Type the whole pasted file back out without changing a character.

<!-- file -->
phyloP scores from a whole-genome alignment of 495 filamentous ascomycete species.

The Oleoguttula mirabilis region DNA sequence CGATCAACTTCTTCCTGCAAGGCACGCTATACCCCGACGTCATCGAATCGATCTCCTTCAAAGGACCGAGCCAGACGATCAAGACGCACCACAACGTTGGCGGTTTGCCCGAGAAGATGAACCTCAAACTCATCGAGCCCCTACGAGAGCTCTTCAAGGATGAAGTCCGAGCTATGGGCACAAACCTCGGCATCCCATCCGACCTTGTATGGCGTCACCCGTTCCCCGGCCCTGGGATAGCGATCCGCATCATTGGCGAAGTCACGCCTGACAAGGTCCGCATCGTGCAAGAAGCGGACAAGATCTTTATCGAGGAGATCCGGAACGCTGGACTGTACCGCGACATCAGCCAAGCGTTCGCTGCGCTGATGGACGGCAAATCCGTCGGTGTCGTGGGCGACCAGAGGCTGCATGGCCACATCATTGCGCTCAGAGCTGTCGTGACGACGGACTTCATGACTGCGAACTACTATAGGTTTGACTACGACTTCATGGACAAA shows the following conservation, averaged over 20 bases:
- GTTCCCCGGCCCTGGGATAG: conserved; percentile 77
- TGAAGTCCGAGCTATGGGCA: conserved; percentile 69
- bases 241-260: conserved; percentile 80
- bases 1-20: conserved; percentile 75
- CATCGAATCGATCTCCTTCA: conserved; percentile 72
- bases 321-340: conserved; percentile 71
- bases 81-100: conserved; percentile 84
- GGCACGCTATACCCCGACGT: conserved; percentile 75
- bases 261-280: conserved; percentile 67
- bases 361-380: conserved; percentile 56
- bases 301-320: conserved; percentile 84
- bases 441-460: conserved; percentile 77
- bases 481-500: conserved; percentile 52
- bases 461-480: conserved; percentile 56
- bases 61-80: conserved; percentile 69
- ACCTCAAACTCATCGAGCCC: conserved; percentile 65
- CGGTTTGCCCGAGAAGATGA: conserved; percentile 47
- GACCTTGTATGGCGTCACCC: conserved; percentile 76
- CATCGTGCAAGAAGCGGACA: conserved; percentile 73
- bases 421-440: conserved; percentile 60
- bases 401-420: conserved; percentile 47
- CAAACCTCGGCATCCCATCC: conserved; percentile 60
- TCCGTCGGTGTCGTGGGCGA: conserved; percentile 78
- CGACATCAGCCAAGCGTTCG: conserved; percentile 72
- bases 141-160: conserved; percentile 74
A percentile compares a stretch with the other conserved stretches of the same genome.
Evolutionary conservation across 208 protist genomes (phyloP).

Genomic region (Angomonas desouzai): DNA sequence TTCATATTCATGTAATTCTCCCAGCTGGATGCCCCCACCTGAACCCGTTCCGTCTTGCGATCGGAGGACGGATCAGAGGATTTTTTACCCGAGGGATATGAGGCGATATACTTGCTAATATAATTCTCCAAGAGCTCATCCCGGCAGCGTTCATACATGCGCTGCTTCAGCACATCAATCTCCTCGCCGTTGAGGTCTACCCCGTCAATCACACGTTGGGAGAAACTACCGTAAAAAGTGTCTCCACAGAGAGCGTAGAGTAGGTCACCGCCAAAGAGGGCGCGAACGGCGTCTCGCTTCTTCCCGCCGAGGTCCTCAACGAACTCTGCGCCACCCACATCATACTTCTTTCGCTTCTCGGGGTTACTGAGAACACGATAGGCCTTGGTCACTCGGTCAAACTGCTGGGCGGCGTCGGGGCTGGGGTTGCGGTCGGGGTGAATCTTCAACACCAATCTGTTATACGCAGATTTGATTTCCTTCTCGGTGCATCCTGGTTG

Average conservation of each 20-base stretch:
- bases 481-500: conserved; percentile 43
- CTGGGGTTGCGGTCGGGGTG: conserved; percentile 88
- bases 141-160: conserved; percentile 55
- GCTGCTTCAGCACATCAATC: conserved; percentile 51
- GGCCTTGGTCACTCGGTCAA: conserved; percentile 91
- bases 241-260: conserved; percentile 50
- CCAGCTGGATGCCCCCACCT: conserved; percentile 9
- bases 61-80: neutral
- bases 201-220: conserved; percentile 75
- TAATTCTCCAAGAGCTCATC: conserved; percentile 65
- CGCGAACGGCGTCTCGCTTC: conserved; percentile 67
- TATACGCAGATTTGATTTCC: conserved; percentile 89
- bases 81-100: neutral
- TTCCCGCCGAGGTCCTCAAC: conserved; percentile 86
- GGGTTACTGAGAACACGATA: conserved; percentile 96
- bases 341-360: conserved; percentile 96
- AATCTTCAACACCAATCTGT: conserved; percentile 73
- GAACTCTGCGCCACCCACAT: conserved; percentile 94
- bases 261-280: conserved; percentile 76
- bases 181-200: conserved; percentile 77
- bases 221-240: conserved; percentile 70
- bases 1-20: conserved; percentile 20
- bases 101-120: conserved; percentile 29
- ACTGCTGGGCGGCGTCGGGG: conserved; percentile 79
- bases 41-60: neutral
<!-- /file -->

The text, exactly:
phyloP scores from a whole-genome alignment of 495 filamentous ascomycete species.

The Oleoguttula mirabilis region DNA sequence CGATCAACTTCTTCCTGCAAGGCACGCTATACCCCGACGTCATCGAATCGATCTCCTTCAAAGGACCGAGCCAGACGATCAAGACGCACCACAACGTTGGCGGTTTGCCCGAGAAGATGAACCTCAAACTCATCGAGCCCCTACGAGAGCTCTTCAAGGATGAAGTCCGAGCTATGGGCACAAACCTCGGCATCCCATCCGACCTTGTATGGCGTCACCCGTTCCCCGGCCCTGGGATAGCGATCCGCATCATTGGCGAAGTCACGCCTGACAAGGTCCGCATCGTGCAAGAAGCGGACAAGATCTTTATCGAGGAGATCCGGAACGCTGGACTGTACCGCGACATCAGCCAAGCGTTCGCTGCGCTGATGGACGGCAAATCCGTCGGTGTCGTGGGCGACCAGAGGCTGCATGGCCACATCATTGCGCTCAGAGCTGTCGTGACGACGGACTTCATGACTGCGAACTACTATAGGTTTGACTACGACTTCATGGACAAA shows the following conservation, averaged over 20 bases:
- GTTCCCCGGCCCTGGGATAG: conserved; percentile 77
- TGAAGTCCGAGCTATGGGCA: conserved; percentile 69
- bases 241-260: conserved; percentile 80
- bases 1-20: conserved; percentile 75
- CATCGAATCGATCTCCTTCA: conserved; percentile 72
- bases 321-340: conserved; percentile 71
- bases 81-100: conserved; percentile 84
- GGCACGCTATACCCCGACGT: conserved; percentile 75
- bases 261-280: conserved; percentile 67
- bases 361-380: conserved; percentile 56
- bases 301-320: conserved; percentile 84
- bases 441-460: conserved; percentile 77
- bases 481-500: conserved; percentile 52
- bases 461-480: conserved; percentile 56
- bases 61-80: conserved; percentile 69
- ACCTCAAACTCATCGAGCCC: conserved; percentile 65
- CGGTTTGCCCGAGAAGATGA: conserved; percentile 47
- GACCTTGTATGGCGTCACCC: conserved; percentile 76
- CATCGTGCAAGAAGCGGACA: conserved; percentile 73
- bases 421-440: conserved; percentile 60
- bases 401-420: conserved; percentile 47
- CAAACCTCGGCATCCCATCC: conserved; percentile 60
- TCCGTCGGTGTCGTGGGCGA: conserved; percentile 78
- CGACATCAGCCAAGCGTTCG: conserved; percentile 72
- bases 141-160: conserved; percentile 74
A percentile compares a stretch with the other conserved stretches of the same genome.
Evolutionary conservation across 208 protist genomes (phyloP).

Genomic region (Angomonas desouzai): DNA sequence TTCATATTCATGTAATTCTCCCAGCTGGATGCCCCCACCTGAACCCGTTCCGTCTTGCGATCGGAGGACGGATCAGAGGATTTTTTACCCGAGGGATATGAGGCGATATACTTGCTAATATAATTCTCCAAGAGCTCATCCCGGCAGCGTTCATACATGCGCTGCTTCAGCACATCAATCTCCTCGCCGTTGAGGTCTACCCCGTCAATCACACGTTGGGAGAAACTACCGTAAAAAGTGTCTCCACAGAGAGCGTAGAGTAGGTCACCGCCAAAGAGGGCGCGAACGGCGTCTCGCTTCTTCCCGCCGAGGTCCTCAACGAACTCTGCGCCACCCACATCATACTTCTTTCGCTTCTCGGGGTTACTGAGAACACGATAGGCCTTGGTCACTCGGTCAAACTGCTGGGCGGCGTCGGGGCTGGGGTTGCGGTCGGGGTGAATCTTCAACACCAATCTGTTATACGCAGATTTGATTTCCTTCTCGGTGCATCCTGGTTG

Average conservation of each 20-base stretch:
- bases 481-500: conserved; percentile 43
- CTGGGGTTGCGGTCGGGGTG: conserved; percentile 88
- bases 141-160: conserved; percentile 55
- GCTGCTTCAGCACATCAATC: conserved; percentile 51
- GGCCTTGGTCACTCGGTCAA: conserved; percentile 91
- bases 241-260: conserved; percentile 50
- CCAGCTGGATGCCCCCACCT: conserved; percentile 9
- bases 61-80: neutral
- bases 201-220: conserved; percentile 75
- TAATTCTCCAAGAGCTCATC: conserved; percentile 65
- CGCGAACGGCGTCTCGCTTC: conserved; percentile 67
- TATACGCAGATTTGATTTCC: conserved; percentile 89
- bases 81-100: neutral
- TTCCCGCCGAGGTCCTCAAC: conserved; percentile 86
- GGGTTACTGAGAACACGATA: conserved; percentile 96
- bases 341-360: conserved; percentile 96
- AATCTTCAACACCAATCTGT: conserved; percentile 73
- GAACTCTGCGCCACCCACAT: conserved; percentile 94
- bases 261-280: conserved; percentile 76
- bases 181-200: conserved; percentile 77
- bases 221-240: conserved; percentile 70
- bases 1-20: conserved; percentile 20
- bases 101-120: conserved; percentile 29
- ACTGCTGGGCGGCGTCGGGG: conserved; percentile 79
- bases 41-60: neutral